Help! No Management Support!

By Ron Pereira Updated on July 8th, 2011

Most will agree that having top management support is crucial to succeeding at any form of continuous improvement – lean, six sigma, TOC, etc.

But what happens when management isn’t behind the employees who are attempting to use lean and six sigma to improve processes?

Should the employees just give up? Possibly leave the company?

Or are there things they (the employees) can do to wake their leadership team up?

What do you think?

  1. Panu Kinnari

    July 19, 2011 - 6:18 am

    I have found that repeating yourself ad nauseam _without_ jargon will eventually get you the backing. This is, after all, commons sense. This ofcourse depends on how much you care for the organization you work for and if you have enough patience to see it through. I think change of scenery is also an option.

  2. Dale S.

    July 19, 2011 - 6:32 am

    It depends on what level the employee is who is not receiving the support of upper management. If it another member of management in a lower level, he or she can continue to quietly work on changing the mindset of those they can influence. They can form a “grass roots” movement, so to speak, of continuous improvement through their support of those who are trying to make a difference. This may need to be done somewhat quietly and subvertly, but once more value is created for the customer and the processes run more efficiently, then upper management support may come. This would have to be done in a way that would not incur additional costs that would draw the attention of the traditional accounting department. If these efforts fail to gain the desired support, then greener pastures are looked for before their career becomes stagnant or sidetracked.

    If the employee is more at the production level, then they usually simply give up, become disgruntled or cynical – sometimes with an attitude that they are going to only do what is absolutely necessary for the company. They often do something, either intentional or otherwise, which gets them in trouble with those in management. Basically, if the good employee was excited about continuous improvement and seeing the company become better, the lack of support turns them into somewhat a liability instead of the asset that they could have been. As I have heard many times before, “The attitude I have is the only one the company has given me.” Eventually, when the economy is good, these employees move on but unless something happens to help them overcome their negative attitude, they could carry with them for the rest of their working lives.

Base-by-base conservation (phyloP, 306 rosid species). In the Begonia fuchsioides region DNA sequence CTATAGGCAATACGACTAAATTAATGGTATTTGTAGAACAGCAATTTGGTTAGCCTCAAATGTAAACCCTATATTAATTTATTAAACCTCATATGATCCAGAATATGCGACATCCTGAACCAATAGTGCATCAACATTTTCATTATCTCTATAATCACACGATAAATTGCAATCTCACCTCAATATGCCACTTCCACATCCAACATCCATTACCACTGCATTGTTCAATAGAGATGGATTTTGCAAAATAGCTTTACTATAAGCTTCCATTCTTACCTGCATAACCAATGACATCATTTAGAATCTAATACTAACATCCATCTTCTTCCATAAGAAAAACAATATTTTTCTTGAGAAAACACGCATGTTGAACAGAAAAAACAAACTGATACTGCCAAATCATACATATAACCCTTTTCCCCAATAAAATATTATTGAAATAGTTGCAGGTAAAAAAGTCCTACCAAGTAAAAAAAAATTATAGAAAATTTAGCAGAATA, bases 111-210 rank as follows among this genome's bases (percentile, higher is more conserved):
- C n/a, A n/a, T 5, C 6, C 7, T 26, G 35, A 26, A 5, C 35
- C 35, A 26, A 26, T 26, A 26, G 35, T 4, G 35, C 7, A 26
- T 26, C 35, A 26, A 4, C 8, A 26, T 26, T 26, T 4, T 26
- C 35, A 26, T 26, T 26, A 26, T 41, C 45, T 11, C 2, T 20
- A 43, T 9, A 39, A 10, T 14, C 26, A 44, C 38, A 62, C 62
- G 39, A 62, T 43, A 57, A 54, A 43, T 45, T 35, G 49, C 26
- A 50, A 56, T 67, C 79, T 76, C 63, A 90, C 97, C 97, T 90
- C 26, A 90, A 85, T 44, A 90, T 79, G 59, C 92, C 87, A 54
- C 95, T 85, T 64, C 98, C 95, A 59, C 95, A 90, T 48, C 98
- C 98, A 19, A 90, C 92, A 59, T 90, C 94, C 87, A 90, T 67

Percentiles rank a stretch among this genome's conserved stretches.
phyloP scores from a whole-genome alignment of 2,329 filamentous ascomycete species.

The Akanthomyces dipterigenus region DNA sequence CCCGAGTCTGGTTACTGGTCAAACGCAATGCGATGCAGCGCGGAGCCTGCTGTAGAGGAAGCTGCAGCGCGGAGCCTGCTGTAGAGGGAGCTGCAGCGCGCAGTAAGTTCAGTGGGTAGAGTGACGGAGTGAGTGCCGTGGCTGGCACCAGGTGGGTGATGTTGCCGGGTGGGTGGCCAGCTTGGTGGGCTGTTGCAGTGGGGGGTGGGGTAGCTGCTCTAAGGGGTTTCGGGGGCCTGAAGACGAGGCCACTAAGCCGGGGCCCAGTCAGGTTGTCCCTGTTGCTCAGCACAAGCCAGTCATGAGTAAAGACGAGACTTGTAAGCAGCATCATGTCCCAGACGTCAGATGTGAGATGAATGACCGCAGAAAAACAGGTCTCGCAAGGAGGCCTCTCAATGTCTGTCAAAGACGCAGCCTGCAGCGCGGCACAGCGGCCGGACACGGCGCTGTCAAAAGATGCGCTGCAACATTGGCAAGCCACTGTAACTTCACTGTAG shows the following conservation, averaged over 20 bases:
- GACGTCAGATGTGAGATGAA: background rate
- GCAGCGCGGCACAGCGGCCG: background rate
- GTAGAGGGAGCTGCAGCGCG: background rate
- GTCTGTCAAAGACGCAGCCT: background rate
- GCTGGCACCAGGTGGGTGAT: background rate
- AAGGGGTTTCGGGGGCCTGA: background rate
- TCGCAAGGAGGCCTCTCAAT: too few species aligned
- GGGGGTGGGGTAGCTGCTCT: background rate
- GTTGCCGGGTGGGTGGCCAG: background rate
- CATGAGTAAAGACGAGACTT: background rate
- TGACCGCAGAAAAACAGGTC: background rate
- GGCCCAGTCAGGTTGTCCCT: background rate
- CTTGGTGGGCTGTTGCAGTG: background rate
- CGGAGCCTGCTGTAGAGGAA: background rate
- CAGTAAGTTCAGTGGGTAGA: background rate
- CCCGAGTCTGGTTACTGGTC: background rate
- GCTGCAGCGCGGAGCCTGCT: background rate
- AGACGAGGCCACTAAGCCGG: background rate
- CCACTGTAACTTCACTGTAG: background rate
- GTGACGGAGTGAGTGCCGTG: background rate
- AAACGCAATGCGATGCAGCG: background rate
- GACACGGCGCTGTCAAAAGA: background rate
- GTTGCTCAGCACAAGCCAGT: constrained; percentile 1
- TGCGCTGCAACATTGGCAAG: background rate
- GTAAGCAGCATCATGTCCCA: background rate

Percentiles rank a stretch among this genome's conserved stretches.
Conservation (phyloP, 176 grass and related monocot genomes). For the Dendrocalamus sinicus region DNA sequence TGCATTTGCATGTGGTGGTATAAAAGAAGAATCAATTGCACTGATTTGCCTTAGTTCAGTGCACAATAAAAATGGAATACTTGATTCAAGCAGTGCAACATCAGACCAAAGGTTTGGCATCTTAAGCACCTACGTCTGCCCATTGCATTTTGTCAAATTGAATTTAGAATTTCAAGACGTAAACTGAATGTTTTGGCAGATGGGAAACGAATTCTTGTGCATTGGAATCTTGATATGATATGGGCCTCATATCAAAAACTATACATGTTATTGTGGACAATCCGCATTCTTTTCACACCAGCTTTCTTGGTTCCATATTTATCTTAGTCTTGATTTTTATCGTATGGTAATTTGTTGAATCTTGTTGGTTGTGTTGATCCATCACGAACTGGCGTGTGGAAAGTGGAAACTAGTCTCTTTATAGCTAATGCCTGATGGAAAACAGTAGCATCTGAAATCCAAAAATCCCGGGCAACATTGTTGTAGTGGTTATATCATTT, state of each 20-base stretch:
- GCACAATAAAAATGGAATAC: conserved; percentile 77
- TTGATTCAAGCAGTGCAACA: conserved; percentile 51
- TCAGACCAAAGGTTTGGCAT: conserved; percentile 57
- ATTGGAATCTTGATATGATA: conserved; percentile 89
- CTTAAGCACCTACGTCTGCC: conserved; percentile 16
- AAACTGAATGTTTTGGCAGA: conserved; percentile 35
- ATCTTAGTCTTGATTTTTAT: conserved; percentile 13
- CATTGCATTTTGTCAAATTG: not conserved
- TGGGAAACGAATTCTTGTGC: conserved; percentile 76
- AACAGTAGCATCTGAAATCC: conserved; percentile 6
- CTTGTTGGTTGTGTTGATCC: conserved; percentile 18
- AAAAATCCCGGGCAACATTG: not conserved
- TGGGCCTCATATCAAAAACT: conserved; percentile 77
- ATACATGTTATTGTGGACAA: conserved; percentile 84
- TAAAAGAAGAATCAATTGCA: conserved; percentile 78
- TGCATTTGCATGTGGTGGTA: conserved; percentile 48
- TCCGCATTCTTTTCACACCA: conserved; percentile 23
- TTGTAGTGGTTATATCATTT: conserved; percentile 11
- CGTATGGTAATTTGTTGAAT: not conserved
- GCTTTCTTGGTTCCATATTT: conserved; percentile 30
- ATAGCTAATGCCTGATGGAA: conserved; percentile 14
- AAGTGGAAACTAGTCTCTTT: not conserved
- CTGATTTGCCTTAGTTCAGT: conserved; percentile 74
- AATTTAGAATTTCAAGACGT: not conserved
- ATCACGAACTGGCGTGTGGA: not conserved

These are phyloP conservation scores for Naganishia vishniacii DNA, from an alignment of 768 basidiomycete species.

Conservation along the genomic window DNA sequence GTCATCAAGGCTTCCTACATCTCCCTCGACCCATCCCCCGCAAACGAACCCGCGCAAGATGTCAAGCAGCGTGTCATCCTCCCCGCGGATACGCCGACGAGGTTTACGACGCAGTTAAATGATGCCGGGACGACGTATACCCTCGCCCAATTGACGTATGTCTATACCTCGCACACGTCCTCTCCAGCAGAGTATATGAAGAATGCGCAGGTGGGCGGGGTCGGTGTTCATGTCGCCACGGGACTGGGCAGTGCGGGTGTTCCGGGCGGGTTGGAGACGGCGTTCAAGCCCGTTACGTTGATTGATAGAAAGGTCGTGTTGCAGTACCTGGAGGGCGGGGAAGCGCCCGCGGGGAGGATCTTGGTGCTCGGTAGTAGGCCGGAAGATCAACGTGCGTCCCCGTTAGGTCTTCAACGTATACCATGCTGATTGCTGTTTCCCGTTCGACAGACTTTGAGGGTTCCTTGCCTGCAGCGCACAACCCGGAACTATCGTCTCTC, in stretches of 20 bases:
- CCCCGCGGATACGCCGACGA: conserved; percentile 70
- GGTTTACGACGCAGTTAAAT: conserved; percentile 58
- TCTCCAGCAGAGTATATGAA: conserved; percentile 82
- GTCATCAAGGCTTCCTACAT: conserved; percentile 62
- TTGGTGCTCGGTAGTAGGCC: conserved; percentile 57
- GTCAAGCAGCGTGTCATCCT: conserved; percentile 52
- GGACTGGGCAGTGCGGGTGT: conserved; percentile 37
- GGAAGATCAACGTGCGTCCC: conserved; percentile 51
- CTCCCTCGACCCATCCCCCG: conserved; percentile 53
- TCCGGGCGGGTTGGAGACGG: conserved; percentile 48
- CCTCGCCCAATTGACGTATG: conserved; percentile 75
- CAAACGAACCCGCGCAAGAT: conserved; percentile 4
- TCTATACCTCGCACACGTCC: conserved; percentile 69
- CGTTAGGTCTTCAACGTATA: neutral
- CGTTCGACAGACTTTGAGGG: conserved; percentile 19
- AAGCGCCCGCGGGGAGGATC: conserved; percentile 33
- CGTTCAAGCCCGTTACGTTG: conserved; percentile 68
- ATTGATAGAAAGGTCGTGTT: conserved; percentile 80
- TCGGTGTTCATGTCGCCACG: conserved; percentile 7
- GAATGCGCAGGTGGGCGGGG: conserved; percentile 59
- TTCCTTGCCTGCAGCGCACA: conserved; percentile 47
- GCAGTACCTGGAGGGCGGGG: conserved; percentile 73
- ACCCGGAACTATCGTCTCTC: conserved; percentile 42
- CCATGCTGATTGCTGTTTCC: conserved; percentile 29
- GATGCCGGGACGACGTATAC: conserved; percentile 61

Dale S.

  3. Tom

    July 19, 2011 - 8:46 am

    It’s a great way to learn how to get something done with no support. But in the long run it’s an exercise in futility. I’m sorry to say (and I mean that) if you want to really make progress and push the limits of Lean/Six Sigma you have to find a company that shares your enthusiasm and vision. Save your bloody forehead for people who care.

    • V. Karthik

      July 21, 2011 - 12:19 am

      I agree, we had an initiative for Lean which was being driven by a person in Sr. Mgmt. But, when he left, so did the momentum. Without anybody else to take up from where he left, it is difficult to make anything move. I have been pushing for 2 things, one being a Process Improvement project, and second being the overall program for Lean with a framework. Neither has progressed as it should have. This is since at the Sr. Mgmt level, they are not clear on which direction to take. Hence, my take, better focus on the direction the mgmt wants the org to go..!

  4. Ketan Dhruv

    August 29, 2011 - 9:31 pm


    I could understand only two scenario for some one who is working in some company.

    If you are seating in management Team than give support because these process improvement will help you in solving your problem. Continue to ask every one in your organisation about the initiative. Talk about initiative , give your time for initiative. then you will see the benefits.

    If you are working as an assocoate than support your process improvement leader.

    And if you are Process improvement Leader and you are not getting support from top management than ask your self because it is your problem.

    Start solving problem of your own, use all tools, techniques and method of your process improvement initiative. First you have to put Oxygen mask on your face before helping to others.

    People around you know the whole situation and will appritiate you once you have solve your problem.

    Just DO It.

    Ketan Dhruv.

    • june swatzell

      September 12, 2011 - 1:11 pm

      I agree with Ketan. I have to keep going and learning and implementing lean, with support or not. By doing it, I am an example. It’s just another challenge. Non technical founder, freak, grandma, wife of a starving artist. If its worth fighting for, its worth having.

  5. Nuala

    July 30, 2013 - 2:23 am

    I would wonder if Ketan has any actual experiene of this

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